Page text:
Nixon: Right.

Kissinger: And the argument that we are fighting for Thieu

Nixon: Right.

Kissinger: —it would be entirely on the basis that these sons-of-bitches want a Communist government for them—

Nixon: Sure. Sure.

[Page 760]

Kissinger: —and that one we can win.

Nixon: That’s right. That’s right. Okay—

Kissinger: It won’t be easy to sell to Thieu, Mr. President, but with the other problem we have—

Nixon: We’ve gone as far, we’ve gone as far as we can with Thieu

Kissinger: —is whether we can have McGovern win the election. The—Henry Brandon, who has been on your side up to now, this weekend said: “I’m for your Vietnam policy.” He said: “But Henry, for God’s sakes, how can the President take a one percent chance of turning this country over to McGovern for the sake of Vietnam?” Now, we cannot screw Thieu. We cannot—

Nixon: That’s right. Well, that’ll make us—

Kissinger: We’d lose.

Nixon: —lose the election, too.

Kissinger: That will lose the election, also. And it also would—

Nixon: It should lose it.

Kissinger: But, I think this is not an unfair proposal—

Nixon: Well, I agree. That’s right. Let me ask [unclear]—

Kissinger: And then I will redo it so that it doesn’t look like eight points [unclear]—

Nixon: No, no.

Kissinger: —and I’ll get it so—those are the only new provisions, but I’ll get it so rewritten that it will take The New York Times three weeks to figure out—

Nixon: That’s right. That’s right. That’s right.

Kissinger: I mean, every time we’ve gone public, we’ve screwed everybody up for two, three weeks.

Nixon: Yeah. Yeah. Yeah.

Kissinger: But I hope it won’t be necessary.

Nixon: You never know, Henry. They may—they may decide to not to risk that November date. There’s a little bit trickling through now to that effect that—I know these goddamn Quakers, getting back to those sons-of-bitches, have said, well that their morale in North Vietnam is high, and all that sort of thing. I don’t believe that. I don’t believe that—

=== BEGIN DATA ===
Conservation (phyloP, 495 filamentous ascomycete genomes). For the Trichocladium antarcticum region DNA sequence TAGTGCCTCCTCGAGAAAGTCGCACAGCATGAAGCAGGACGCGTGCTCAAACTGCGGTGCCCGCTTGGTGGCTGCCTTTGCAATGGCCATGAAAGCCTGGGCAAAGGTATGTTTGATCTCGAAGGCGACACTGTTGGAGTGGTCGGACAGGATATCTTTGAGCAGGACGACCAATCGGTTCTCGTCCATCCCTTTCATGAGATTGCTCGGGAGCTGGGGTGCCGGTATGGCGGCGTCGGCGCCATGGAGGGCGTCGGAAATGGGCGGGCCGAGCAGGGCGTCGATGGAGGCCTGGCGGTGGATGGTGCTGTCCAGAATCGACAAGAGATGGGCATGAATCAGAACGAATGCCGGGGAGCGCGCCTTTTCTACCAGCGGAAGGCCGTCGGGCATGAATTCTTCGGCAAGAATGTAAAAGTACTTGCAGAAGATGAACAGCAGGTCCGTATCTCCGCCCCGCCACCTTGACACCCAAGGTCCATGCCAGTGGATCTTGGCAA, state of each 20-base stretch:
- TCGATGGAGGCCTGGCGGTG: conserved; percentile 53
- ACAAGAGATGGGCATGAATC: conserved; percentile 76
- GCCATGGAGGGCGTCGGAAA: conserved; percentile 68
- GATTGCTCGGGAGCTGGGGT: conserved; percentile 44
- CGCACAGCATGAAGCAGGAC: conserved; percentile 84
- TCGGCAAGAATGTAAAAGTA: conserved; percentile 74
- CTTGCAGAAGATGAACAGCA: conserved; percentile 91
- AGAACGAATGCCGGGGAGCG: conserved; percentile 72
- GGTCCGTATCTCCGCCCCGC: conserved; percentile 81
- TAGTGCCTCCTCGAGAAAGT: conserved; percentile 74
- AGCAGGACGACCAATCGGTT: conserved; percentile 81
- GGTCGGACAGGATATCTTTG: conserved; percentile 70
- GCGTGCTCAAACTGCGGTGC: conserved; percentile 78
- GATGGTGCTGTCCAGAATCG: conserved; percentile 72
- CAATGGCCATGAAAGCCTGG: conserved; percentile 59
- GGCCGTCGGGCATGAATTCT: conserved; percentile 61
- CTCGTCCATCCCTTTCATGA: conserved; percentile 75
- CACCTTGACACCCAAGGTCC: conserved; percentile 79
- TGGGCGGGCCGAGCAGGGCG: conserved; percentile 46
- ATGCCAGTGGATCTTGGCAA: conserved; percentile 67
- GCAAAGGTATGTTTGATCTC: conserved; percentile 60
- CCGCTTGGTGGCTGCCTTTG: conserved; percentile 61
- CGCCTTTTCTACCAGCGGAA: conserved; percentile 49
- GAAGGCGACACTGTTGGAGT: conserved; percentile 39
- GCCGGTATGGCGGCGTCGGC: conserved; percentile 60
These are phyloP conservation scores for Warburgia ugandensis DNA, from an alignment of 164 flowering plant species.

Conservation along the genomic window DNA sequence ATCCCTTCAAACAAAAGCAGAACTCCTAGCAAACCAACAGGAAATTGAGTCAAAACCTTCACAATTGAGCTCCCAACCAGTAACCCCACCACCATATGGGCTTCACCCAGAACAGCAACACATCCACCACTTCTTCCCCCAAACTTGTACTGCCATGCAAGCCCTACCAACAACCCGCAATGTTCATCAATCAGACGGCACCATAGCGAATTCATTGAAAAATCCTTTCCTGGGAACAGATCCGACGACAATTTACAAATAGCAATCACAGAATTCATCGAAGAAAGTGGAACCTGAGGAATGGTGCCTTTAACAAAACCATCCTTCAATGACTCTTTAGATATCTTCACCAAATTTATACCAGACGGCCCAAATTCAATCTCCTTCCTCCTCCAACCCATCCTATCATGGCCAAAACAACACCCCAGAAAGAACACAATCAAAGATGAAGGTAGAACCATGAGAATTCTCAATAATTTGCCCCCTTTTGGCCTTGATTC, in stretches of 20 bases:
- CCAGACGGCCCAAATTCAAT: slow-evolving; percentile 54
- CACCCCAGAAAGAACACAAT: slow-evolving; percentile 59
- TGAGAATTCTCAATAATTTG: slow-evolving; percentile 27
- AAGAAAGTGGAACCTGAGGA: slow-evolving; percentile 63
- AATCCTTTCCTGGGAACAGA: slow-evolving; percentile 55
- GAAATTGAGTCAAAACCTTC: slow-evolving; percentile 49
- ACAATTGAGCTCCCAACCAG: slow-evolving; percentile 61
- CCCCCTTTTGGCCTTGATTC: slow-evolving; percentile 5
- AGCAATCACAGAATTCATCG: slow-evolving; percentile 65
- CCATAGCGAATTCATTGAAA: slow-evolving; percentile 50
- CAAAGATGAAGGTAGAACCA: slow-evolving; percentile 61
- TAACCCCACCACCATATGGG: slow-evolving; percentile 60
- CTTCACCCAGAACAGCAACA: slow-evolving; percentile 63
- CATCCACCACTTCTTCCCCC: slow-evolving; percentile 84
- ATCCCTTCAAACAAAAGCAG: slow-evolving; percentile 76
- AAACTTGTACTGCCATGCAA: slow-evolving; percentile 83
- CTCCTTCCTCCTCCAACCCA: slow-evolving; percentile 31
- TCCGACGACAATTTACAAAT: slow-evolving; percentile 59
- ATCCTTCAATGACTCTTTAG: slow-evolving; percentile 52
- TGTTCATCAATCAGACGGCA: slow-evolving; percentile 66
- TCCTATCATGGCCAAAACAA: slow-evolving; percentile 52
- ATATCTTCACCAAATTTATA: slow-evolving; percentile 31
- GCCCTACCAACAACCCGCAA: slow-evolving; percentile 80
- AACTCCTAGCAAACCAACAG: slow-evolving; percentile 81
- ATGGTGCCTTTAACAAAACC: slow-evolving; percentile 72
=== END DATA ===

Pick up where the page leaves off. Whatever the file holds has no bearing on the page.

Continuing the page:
Kissinger: None of our intelligence—

Nixon: I don’t believe that Swedish report, and I don’t believe that report. What intelligence reports do we have? Any?

Kissinger: Uh—all of the ones—

Nixon: They’ve got to be hurting or something’s wrong with our military.

[Page 761]

Kissinger: Mr.—well, Mr. President—

Nixon: With all we know, we know that mining has been effective.

Kissinger: When they’ve published statements against defeatism and warning their people against seditious acts, something—why the hell would they publish those if there weren’t something deeply wrong? Now, in Hanoi [unclear]—now, the line I’ve been putting out to newsmen is: they say, well, they were very tough with Joe Kraft. I said I’m very encouraged by that. I said if they had been very [unclear] to Joe Kraft, I would have drawn the conclusion that these guys are trying to put public pressure on us.

Nixon: Um-hmm.

Kissinger: If they want to talk seriously with us, I’d expect them not to tell it to Joe Kraft, but to tell it to us.4

Nixon: Good.

[Omitted here is discussion unrelated to the Paris talks.]

  1. Source: National Archives, Nixon Presidential Materials, White House Tapes, Oval Office, Conversation 752–6. No classification marking. The editors transcribed the portions of the tape recording printed here specifically for this volume. The transcript is part of a larger conversation, 9:55–10:35 a.m.
  2. The President was apparently referring to the July 23 defeat in the Senate of the security assistance authorization bill for fiscal year 1973 by a 48 to 42 vote, and, also on July 23, the 49 to 46 roll call vote in favor of an end-the-war amendment.
  3. See Documents 5 and 8.
  4. See footnote 3, Document 207.